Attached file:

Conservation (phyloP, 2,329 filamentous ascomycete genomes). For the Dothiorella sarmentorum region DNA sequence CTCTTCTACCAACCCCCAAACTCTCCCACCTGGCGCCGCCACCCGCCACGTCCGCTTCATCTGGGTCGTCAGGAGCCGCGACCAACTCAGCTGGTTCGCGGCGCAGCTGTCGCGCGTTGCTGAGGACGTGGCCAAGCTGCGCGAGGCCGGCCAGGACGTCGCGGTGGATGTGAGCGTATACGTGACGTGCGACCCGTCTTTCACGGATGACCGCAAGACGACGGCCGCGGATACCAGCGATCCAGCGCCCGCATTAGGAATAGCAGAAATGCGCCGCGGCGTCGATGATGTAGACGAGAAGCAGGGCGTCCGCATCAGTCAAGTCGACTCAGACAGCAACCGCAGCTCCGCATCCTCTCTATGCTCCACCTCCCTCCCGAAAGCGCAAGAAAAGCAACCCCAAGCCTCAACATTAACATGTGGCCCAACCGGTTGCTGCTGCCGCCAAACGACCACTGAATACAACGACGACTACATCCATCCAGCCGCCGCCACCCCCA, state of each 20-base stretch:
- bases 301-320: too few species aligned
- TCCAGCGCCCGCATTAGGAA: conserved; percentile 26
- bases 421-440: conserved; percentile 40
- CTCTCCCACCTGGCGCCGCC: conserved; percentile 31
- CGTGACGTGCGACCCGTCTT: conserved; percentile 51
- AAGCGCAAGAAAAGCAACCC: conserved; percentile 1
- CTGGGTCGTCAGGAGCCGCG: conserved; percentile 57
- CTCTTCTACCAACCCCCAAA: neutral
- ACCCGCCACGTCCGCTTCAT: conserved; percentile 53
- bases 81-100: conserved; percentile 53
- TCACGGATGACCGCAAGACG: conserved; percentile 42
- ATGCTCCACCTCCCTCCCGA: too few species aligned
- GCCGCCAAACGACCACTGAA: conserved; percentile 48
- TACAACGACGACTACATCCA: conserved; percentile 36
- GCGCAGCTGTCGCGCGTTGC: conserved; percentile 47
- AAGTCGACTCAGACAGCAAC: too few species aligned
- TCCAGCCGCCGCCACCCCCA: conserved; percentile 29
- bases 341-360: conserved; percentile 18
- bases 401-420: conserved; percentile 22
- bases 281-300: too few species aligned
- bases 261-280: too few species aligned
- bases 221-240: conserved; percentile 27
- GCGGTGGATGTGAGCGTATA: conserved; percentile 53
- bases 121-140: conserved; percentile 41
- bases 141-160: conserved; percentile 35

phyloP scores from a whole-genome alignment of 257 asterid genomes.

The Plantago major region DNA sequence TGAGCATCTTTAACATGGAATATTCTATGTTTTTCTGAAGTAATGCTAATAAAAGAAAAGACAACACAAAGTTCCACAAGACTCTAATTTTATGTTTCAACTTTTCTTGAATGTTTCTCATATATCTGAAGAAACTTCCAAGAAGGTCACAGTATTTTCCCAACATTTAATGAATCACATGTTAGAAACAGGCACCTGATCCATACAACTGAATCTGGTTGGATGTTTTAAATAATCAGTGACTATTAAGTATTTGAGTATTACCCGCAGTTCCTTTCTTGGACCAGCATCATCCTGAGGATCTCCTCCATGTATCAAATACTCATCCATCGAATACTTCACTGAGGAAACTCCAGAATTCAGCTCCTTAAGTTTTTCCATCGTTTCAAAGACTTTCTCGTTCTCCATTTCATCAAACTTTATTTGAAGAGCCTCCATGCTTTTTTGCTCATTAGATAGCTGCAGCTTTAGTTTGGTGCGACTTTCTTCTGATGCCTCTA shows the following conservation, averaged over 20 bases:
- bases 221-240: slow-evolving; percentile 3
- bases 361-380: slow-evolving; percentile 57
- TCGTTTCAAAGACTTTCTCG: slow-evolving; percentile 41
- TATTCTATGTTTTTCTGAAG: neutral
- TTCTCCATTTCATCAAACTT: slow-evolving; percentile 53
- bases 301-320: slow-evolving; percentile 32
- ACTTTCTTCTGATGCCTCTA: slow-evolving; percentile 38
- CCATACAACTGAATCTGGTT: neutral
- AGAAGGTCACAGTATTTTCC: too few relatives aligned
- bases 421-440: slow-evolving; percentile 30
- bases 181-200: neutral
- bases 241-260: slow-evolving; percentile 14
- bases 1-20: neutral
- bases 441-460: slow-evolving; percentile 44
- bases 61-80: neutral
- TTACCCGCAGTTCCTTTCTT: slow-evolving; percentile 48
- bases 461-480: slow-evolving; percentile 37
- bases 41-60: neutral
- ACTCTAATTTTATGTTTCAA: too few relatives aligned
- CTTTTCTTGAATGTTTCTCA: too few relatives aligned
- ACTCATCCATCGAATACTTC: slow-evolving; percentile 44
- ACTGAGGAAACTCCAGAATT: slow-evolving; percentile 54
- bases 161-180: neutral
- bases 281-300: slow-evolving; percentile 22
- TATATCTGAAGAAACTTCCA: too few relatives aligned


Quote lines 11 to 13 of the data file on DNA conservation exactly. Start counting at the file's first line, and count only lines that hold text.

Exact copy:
- bases 81-100: conserved; percentile 53
- TCACGGATGACCGCAAGACG: conserved; percentile 42
- ATGCTCCACCTCCCTCCCGA: too few species aligned